Clackamas County ballots were printed with blurry bar codes. Why can’t they just print stickers with good bar codes and sticker over the blurry ones? Why do they have to hand-copy votes onto new ballots? —Coriander
As I write this, Clackamas County is expected to finish its count by the June 13 deadline. Soon, perhaps, this contretemps will be but a faded, smeared, digitally indecipherable memory.
In the meantime, though, the Oregon Secretary of State’s Office seems just as salty about it as you are. Its press releases on the subject are peppered with coded phrases like “unacceptable delay,” “disappointing lack of urgency” and “expects these benchmarks to be met,” which are pretty much as close as a government agency gets to slapping another agency upside the head.*
Given this, you might think the SoS’s Office would be only too happy to dish the dirt on Clackamas County Elections with me. So far, though, they haven’t responded to my requests for comment (perhaps there’s only so much urgency to go around), so I couldn’t obtain a blow-by-blow description of how the voting machines are configured. Still, like a priest with big hands, I think I can give you the broad strokes.
You see, Coriander, everything in government has Rules, which must be followed or someone, somewhere, will freak (and, if possible, sue). If it’s in the Rules, you have to do it, and if you do it, it has to be in the Rules. How can you have any pudding if you don’t eat your meat?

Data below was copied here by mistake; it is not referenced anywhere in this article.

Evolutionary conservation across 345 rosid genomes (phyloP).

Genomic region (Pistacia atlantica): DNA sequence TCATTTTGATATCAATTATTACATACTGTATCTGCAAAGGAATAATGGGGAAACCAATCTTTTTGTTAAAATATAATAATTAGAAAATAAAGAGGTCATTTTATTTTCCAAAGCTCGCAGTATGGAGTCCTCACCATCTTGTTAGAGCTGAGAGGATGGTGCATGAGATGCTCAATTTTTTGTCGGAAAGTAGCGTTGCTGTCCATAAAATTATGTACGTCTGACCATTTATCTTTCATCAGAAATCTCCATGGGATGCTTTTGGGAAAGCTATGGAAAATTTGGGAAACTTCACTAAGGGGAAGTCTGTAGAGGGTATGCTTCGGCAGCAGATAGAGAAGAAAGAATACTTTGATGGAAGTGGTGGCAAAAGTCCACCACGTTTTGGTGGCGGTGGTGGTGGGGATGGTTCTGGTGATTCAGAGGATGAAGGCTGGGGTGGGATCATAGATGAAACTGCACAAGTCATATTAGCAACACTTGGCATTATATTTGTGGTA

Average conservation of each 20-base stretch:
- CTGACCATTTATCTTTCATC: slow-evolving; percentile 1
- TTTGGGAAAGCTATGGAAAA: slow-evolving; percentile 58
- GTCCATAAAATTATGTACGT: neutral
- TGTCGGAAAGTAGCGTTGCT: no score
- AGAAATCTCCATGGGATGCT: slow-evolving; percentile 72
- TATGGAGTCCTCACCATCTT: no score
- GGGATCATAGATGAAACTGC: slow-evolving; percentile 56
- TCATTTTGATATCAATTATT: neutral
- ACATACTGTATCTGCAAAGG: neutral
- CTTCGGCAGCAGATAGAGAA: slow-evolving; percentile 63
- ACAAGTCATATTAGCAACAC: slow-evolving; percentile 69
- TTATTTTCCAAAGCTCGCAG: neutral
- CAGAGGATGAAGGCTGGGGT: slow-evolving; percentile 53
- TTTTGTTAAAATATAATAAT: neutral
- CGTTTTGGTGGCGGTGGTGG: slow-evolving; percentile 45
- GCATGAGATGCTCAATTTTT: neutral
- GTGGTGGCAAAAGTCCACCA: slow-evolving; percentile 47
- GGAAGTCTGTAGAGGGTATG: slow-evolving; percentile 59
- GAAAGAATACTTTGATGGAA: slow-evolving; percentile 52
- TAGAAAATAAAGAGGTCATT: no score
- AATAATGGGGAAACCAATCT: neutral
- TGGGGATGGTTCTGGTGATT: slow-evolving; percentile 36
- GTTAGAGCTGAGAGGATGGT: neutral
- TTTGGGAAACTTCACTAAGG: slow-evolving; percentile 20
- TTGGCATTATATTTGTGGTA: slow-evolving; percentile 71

As it happens, we have a rule about what to do if a ballot’s bar code was smeared: Duplicate. Copy. Repeat. This rule was designed for 100 smeared ballots, not 100,000, so it sucks in this situation, and your sticker plan (which other readers suggested also) might have worked better. But who wants to go out there and tell that unruly election night mob that you changed the rules because you had a better idea? They hate ideas.
No, as far as I’m concerned, we’re damned lucky there was a rule at all, even a shitty one. I can only take so many constitutional crises per year.
*Not counting the Trump administration, where Cabinet secretaries routinely settled interdepartmental disputes by hitting each other with rubber chickens.
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